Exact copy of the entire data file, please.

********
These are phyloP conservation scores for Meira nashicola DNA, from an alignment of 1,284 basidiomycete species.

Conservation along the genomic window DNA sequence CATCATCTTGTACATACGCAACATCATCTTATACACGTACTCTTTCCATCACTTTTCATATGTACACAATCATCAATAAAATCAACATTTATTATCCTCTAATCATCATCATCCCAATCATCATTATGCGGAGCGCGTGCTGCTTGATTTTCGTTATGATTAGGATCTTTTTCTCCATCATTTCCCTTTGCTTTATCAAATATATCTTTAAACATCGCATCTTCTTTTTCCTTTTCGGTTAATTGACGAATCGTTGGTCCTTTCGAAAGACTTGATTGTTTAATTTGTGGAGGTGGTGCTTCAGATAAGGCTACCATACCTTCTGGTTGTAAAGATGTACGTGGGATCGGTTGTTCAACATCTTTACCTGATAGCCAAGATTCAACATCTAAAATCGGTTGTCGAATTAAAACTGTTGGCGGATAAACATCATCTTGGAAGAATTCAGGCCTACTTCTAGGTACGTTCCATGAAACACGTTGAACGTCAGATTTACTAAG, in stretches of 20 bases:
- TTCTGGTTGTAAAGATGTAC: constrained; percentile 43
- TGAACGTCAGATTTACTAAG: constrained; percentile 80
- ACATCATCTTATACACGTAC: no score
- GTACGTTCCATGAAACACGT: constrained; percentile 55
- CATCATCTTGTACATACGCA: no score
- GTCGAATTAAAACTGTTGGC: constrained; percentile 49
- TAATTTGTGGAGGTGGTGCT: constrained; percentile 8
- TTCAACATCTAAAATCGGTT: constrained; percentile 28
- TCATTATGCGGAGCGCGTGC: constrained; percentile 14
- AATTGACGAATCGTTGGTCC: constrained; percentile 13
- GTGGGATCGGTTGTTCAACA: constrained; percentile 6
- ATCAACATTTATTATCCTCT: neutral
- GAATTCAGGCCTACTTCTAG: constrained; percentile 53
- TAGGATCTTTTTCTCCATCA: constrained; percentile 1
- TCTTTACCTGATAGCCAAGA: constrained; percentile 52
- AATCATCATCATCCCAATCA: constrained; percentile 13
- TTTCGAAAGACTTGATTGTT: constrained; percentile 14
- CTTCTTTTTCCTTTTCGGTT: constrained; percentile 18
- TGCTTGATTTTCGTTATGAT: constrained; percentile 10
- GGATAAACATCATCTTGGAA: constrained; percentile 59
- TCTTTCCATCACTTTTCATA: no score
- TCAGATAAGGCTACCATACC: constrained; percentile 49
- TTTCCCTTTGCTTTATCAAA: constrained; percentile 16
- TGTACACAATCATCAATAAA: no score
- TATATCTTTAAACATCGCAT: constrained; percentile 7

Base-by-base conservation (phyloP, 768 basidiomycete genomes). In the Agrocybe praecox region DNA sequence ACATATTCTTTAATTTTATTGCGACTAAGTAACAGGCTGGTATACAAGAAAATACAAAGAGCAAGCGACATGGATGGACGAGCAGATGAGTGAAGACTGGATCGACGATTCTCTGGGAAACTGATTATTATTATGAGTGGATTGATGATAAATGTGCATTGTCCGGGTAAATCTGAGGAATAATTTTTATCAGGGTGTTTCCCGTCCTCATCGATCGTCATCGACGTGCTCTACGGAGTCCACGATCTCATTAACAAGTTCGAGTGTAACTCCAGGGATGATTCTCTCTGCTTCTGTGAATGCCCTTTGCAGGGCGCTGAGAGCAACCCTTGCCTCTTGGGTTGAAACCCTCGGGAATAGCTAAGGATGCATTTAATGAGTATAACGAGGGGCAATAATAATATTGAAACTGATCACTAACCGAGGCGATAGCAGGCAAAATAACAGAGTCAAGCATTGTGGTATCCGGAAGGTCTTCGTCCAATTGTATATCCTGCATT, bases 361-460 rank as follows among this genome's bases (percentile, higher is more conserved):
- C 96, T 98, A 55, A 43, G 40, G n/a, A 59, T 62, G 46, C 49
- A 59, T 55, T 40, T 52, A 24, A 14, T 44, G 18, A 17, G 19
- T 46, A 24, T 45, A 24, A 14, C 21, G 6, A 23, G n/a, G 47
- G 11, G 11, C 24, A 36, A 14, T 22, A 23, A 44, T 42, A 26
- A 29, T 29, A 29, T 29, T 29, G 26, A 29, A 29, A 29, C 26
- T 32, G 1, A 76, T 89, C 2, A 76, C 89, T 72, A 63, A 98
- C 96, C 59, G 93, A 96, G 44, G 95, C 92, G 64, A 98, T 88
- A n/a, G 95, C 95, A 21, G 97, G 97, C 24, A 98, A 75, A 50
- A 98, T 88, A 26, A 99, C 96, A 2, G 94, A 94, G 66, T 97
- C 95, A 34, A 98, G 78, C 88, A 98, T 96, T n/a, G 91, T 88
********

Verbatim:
These are phyloP conservation scores for Meira nashicola DNA, from an alignment of 1,284 basidiomycete species.

Conservation along the genomic window DNA sequence CATCATCTTGTACATACGCAACATCATCTTATACACGTACTCTTTCCATCACTTTTCATATGTACACAATCATCAATAAAATCAACATTTATTATCCTCTAATCATCATCATCCCAATCATCATTATGCGGAGCGCGTGCTGCTTGATTTTCGTTATGATTAGGATCTTTTTCTCCATCATTTCCCTTTGCTTTATCAAATATATCTTTAAACATCGCATCTTCTTTTTCCTTTTCGGTTAATTGACGAATCGTTGGTCCTTTCGAAAGACTTGATTGTTTAATTTGTGGAGGTGGTGCTTCAGATAAGGCTACCATACCTTCTGGTTGTAAAGATGTACGTGGGATCGGTTGTTCAACATCTTTACCTGATAGCCAAGATTCAACATCTAAAATCGGTTGTCGAATTAAAACTGTTGGCGGATAAACATCATCTTGGAAGAATTCAGGCCTACTTCTAGGTACGTTCCATGAAACACGTTGAACGTCAGATTTACTAAG, in stretches of 20 bases:
- TTCTGGTTGTAAAGATGTAC: constrained; percentile 43
- TGAACGTCAGATTTACTAAG: constrained; percentile 80
- ACATCATCTTATACACGTAC: no score
- GTACGTTCCATGAAACACGT: constrained; percentile 55
- CATCATCTTGTACATACGCA: no score
- GTCGAATTAAAACTGTTGGC: constrained; percentile 49
- TAATTTGTGGAGGTGGTGCT: constrained; percentile 8
- TTCAACATCTAAAATCGGTT: constrained; percentile 28
- TCATTATGCGGAGCGCGTGC: constrained; percentile 14
- AATTGACGAATCGTTGGTCC: constrained; percentile 13
- GTGGGATCGGTTGTTCAACA: constrained; percentile 6
- ATCAACATTTATTATCCTCT: neutral
- GAATTCAGGCCTACTTCTAG: constrained; percentile 53
- TAGGATCTTTTTCTCCATCA: constrained; percentile 1
- TCTTTACCTGATAGCCAAGA: constrained; percentile 52
- AATCATCATCATCCCAATCA: constrained; percentile 13
- TTTCGAAAGACTTGATTGTT: constrained; percentile 14
- CTTCTTTTTCCTTTTCGGTT: constrained; percentile 18
- TGCTTGATTTTCGTTATGAT: constrained; percentile 10
- GGATAAACATCATCTTGGAA: constrained; percentile 59
- TCTTTCCATCACTTTTCATA: no score
- TCAGATAAGGCTACCATACC: constrained; percentile 49
- TTTCCCTTTGCTTTATCAAA: constrained; percentile 16
- TGTACACAATCATCAATAAA: no score
- TATATCTTTAAACATCGCAT: constrained; percentile 7

Base-by-base conservation (phyloP, 768 basidiomycete genomes). In the Agrocybe praecox region DNA sequence ACATATTCTTTAATTTTATTGCGACTAAGTAACAGGCTGGTATACAAGAAAATACAAAGAGCAAGCGACATGGATGGACGAGCAGATGAGTGAAGACTGGATCGACGATTCTCTGGGAAACTGATTATTATTATGAGTGGATTGATGATAAATGTGCATTGTCCGGGTAAATCTGAGGAATAATTTTTATCAGGGTGTTTCCCGTCCTCATCGATCGTCATCGACGTGCTCTACGGAGTCCACGATCTCATTAACAAGTTCGAGTGTAACTCCAGGGATGATTCTCTCTGCTTCTGTGAATGCCCTTTGCAGGGCGCTGAGAGCAACCCTTGCCTCTTGGGTTGAAACCCTCGGGAATAGCTAAGGATGCATTTAATGAGTATAACGAGGGGCAATAATAATATTGAAACTGATCACTAACCGAGGCGATAGCAGGCAAAATAACAGAGTCAAGCATTGTGGTATCCGGAAGGTCTTCGTCCAATTGTATATCCTGCATT, bases 361-460 rank as follows among this genome's bases (percentile, higher is more conserved):
- C 96, T 98, A 55, A 43, G 40, G n/a, A 59, T 62, G 46, C 49
- A 59, T 55, T 40, T 52, A 24, A 14, T 44, G 18, A 17, G 19
- T 46, A 24, T 45, A 24, A 14, C 21, G 6, A 23, G n/a, G 47
- G 11, G 11, C 24, A 36, A 14, T 22, A 23, A 44, T 42, A 26
- A 29, T 29, A 29, T 29, T 29, G 26, A 29, A 29, A 29, C 26
- T 32, G 1, A 76, T 89, C 2, A 76, C 89, T 72, A 63, A 98
- C 96, C 59, G 93, A 96, G 44, G 95, C 92, G 64, A 98, T 88
- A n/a, G 95, C 95, A 21, G 97, G 97, C 24, A 98, A 75, A 50
- A 98, T 88, A 26, A 99, C 96, A 2, G 94, A 94, G 66, T 97
- C 95, A 34, A 98, G 78, C 88, A 98, T 96, T n/a, G 91, T 88